Normally I’m pretty fair and even-handed, so since it took me about five minutes to read the Governor’s thoughts and ten minutes to watch the GOP response, I’ll link to the text and embed the video:
Besides, I didn’t vote for O’Malley anyway. There’s much more below the jump.
Some other interesting Republican and business leader quotes on the SOTS:
Jeannie Haddaway-Riccio (Minority Whip):
(Marylanders) have made tough choices and they are living within their means. They have a reasonable expectation that their State government do the same.
The Administration’s continual overspending and inability to manage their own budgets is hardly an adequate excuse to increase taxes, take away tax exemptions and burden the taxpayers even more. His budget proposal and his tax proposals go way too far and again demonstrate how out of touch he is with the citizens of our State.
2014 candidate (perhaps for Governor?) and Harford County Executive David Craig (h/t The Dagger):
As County Executive I have had to make very tough decisions that keeps government living within a balanced budget each year, with no one to pass on my costs to. The State of Maryland should do the same and live within their means.
Maryland Young Republican Chairman Brian Griffiths:
This Governor talks about choices. However, his choices to date have determined a strong lack of sound judgment… Governor O’Malley could have built the new schools and bridges he talks about if he had not raided the transportation and capital funds to cover general fund spending. Instead he has replaced those funds with bond debt, meaning we’ve already been taxed twice for schools and bridges that have not been built.
The people of Maryland need common sense solutions to our spending problems and job creation. But this Governor fiddles while the middle and working classes suffer. Martin O’Malley time and time again proves that he is not serious about fixing our state’s woes as he continues to focus not on his day job, but on his national profile.
And from the business community, Maryland Business for Responsive Government:
“The Governor’s State-of-the-State address places too much emphasis on job creation through the public sector,” said Maryland Business for Responsive Government President Kimberly M. Burns. “Every dollar of budget growth has to first be taken out of private sector pockets.”
Last year’s general fund budget grew 11.4% and the total budget has grown $28.8 billion to $35.8 billion since 2007. It is a myth to assert the budget has been cut by $7.5 billion as the governor did today.
So what did Michael Swartz, political junkie from Wicomico County, think of the address?
I guess first of all the Governor really needs to get out of Government House once in awhile. Follow me for a day and I’ll show you what the State of the State is really like.
These addresses generally follow a few basic points, and it usually doesn’t matter which side makes the speech, Republican or Democrat. I use the first person vernacular here for effect:
- The state of the (fill in the blank: city, county, state, union) is strong because a, b, and c was accomplished the last year because I, the Chief Executive, wanted it to be so. (Don’t forget to put the emphasis on strong.)
- Now I want the state to accomplish x,y, and z in the next year because it will enhance my image, or brighten my re-election prospects, or just make me feel like I, the Chief Executive, accomplished something.
- Those who stand in the way of my progress should be blamed for all my failures. It doesn’t matter that they were actually right and people should have listened to them.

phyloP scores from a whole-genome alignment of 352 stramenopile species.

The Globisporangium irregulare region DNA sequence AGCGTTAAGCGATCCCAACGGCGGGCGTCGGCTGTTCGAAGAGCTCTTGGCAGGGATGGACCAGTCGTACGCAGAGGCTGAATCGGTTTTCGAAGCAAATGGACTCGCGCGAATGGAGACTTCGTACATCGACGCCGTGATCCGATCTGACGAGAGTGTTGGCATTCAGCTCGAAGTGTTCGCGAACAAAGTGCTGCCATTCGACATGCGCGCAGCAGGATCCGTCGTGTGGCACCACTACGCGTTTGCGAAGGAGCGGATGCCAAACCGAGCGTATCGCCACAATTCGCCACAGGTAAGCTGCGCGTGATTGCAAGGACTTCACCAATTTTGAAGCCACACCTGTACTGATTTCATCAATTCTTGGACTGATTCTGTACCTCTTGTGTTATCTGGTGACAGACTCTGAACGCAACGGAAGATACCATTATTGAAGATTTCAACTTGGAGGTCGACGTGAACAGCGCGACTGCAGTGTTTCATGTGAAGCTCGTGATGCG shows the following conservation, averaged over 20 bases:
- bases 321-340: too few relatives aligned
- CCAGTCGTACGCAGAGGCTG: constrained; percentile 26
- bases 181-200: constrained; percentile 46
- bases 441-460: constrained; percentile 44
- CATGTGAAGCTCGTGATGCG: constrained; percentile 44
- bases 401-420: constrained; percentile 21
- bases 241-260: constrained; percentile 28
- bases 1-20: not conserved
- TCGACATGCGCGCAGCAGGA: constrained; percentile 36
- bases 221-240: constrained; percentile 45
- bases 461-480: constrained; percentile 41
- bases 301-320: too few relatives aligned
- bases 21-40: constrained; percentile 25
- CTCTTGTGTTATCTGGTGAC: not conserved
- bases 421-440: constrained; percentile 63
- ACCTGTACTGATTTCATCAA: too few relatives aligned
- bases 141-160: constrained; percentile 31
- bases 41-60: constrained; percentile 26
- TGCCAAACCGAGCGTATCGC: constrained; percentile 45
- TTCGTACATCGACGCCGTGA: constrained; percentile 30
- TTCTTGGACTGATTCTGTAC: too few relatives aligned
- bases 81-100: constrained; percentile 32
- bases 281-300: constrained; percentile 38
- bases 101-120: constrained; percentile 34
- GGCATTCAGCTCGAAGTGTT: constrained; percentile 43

Of course, Governor O’Malley does all this in spades. It’s actually pretty damn easy for him to stand there with a straight face, piss on our leg, and tell us it’s raining. (Of course, his wife calls political opponents “cowards” so I guess it’s a choice of being lied to or insulted from that family.) I can guarantee you will never hear a passage like this from him or his ilk:
“Three months ago, the XYZ Widget Company opened a new, $150 million factory in Salisbury, a plant which is creating 1,000 good, high-paying jobs for that Eastern Shore community. I wish I could stand here and tell you that we had everything to do with that plant opening, but that would be a bald-faced lie.”
“Instead, I suppose all we did as a state government was get out of their way and allow them to maximize their investment with the minimum of red tape being placed in front of them. On their own, they came to the conclusion that Maryland was the best place for them to prosper and we simply agreed. We had already put the prudent amount of necessary infrastructure in place, but when the county decided to do its part we allowed them to take charge because they knew best what to do and how they wanted to work with XYZ Widget. We knew that Salisbury should take the lead, not Annapolis.”
“We appreciate XYZ Widget coming to Salisbury, and our job now is to both continue the conditions which enticed them to come to Maryland and try to replicate it everywhere else in our Free State. We won’t suddenly decide they are a cash cow to be milked or an evil polluter which will come in, create sprawl, and destroy the landscape. All these tactics were tried before and we found them to be an utter failure. It was time to declare the state was open for business, and to borrow an old phrase from the great state of Ohio, emphasize that ‘profit is not a dirty word.'”
If the rest of the speech were in that vein, THAT would be a State of the _____ worth hearing. It would be even better if delivered in a form which was common for the State of the Union up until a century ago (briefly resurrected with Presidents Coolidge and Hoover.) But it’s not happening any time before 2015 with the State of the State thanks to the foolish choices Maryland voters on all sides of the political spectrum made.
We can do so much, much better.